The Wachowski's Batman: Year One
Thanks to The Matrix, Warner Bros. flirted with the idea of having the Wachowskis direct Batman: Year One. (Incidentally, years before he helped finish Justice League and had Batgirl in development, Joss Whedon was in the mix for Batman, too.)
Wolfgang Petersen's Batman Vs Superman
While all of these various ideas were getting kicked around, there was actually a Batman vs. Superman movie in development more than a decade before the release of the one we got. There hadn't been a Superman movie since 1987's Superman IV: The Quest for Peace. Tim Burton nearly made his Superman with Nicolas Cage, as chronicled in the documentary, The Death of 'Superman Lives': What Happened? Charlie's Angels and music video director McG, Rush Hour franchise head Brett Ratner, and showrunner J.J. Abrams of TV's Alias were all involved with Superman at various stages, with Ratner eventually swapping franchises, for better or worse, with X-Men director Bryan Singer. Ratner made X-Men: The Last Stand and Singer was able to finally get the Man of Steel back off the ground with Superman Returns.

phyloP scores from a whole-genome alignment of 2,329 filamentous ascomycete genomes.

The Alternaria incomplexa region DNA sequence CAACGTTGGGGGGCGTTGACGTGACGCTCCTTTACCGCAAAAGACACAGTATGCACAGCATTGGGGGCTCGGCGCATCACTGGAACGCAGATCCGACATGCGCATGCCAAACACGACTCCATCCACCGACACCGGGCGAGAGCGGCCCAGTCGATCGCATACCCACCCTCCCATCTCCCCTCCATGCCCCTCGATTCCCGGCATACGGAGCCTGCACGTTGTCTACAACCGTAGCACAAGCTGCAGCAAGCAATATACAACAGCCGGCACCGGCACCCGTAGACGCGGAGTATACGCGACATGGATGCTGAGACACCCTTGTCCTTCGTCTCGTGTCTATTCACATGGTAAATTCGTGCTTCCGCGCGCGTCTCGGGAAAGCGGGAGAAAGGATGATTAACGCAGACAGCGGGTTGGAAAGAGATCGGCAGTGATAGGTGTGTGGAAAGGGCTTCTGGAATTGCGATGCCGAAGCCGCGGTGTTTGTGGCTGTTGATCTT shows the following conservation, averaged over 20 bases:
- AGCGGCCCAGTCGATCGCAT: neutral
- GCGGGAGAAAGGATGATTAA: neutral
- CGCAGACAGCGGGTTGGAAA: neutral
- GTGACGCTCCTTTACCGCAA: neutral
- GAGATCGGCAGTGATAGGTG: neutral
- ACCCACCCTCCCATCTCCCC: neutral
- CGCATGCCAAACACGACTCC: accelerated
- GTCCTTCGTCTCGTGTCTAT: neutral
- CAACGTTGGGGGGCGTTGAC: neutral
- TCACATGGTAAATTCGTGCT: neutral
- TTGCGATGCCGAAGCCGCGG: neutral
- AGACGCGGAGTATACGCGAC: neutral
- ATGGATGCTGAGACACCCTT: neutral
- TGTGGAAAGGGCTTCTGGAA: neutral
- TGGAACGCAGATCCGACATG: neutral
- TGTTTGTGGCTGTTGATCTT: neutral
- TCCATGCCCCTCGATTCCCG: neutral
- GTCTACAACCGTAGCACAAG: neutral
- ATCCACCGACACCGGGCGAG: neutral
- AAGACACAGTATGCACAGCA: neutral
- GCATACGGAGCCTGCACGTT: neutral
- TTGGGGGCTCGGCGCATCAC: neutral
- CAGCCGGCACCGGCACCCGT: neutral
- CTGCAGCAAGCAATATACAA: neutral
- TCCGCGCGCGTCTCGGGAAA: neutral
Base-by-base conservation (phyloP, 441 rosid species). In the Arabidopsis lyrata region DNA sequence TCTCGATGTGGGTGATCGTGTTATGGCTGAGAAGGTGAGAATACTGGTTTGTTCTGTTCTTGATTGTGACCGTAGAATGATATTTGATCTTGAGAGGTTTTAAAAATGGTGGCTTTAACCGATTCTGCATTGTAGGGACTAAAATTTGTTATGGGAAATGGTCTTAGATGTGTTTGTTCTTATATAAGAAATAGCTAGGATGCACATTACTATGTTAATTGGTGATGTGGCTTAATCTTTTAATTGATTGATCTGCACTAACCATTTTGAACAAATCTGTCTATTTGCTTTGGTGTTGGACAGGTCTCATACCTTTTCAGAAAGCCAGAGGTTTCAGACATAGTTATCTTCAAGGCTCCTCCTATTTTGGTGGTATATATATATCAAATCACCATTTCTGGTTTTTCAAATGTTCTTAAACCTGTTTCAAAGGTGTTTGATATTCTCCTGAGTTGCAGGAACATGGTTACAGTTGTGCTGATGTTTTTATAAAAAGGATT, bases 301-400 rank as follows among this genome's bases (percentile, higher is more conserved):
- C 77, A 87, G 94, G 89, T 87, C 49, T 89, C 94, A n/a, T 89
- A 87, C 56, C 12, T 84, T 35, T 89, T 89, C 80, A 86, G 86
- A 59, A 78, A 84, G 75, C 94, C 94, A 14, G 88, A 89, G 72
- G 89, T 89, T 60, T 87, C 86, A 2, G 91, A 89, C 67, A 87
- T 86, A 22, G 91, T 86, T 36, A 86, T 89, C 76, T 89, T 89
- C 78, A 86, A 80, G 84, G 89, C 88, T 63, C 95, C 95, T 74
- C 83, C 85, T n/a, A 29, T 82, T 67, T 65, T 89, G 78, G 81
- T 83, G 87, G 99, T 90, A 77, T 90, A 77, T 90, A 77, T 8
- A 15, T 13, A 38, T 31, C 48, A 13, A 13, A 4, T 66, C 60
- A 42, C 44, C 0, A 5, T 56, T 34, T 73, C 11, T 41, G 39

But around 2002, the trades were abuzz with talk of Air Force One director Wolfgang Petersen's Batman vs Superman movie. It was supposed to shoot in 2003 for release the following year. Se7en scribe Andrew Kevin Walker delivered a reportedly dark script, which the studio had rewritten by Akiva Goldsman, who had worked on both Batman Forever and Batman & Robin. Lex Luthor and the Joker were the villains. Matt Damon, Jude Law, and Christian Bale were some of the names thrown around for the two leads. Ultimately, the studio decided they'd rather re-launch each character separately. Wolfgang Petersen moved on to direct Brad Pitt in Troy.
George Miller's Justice League: Mortal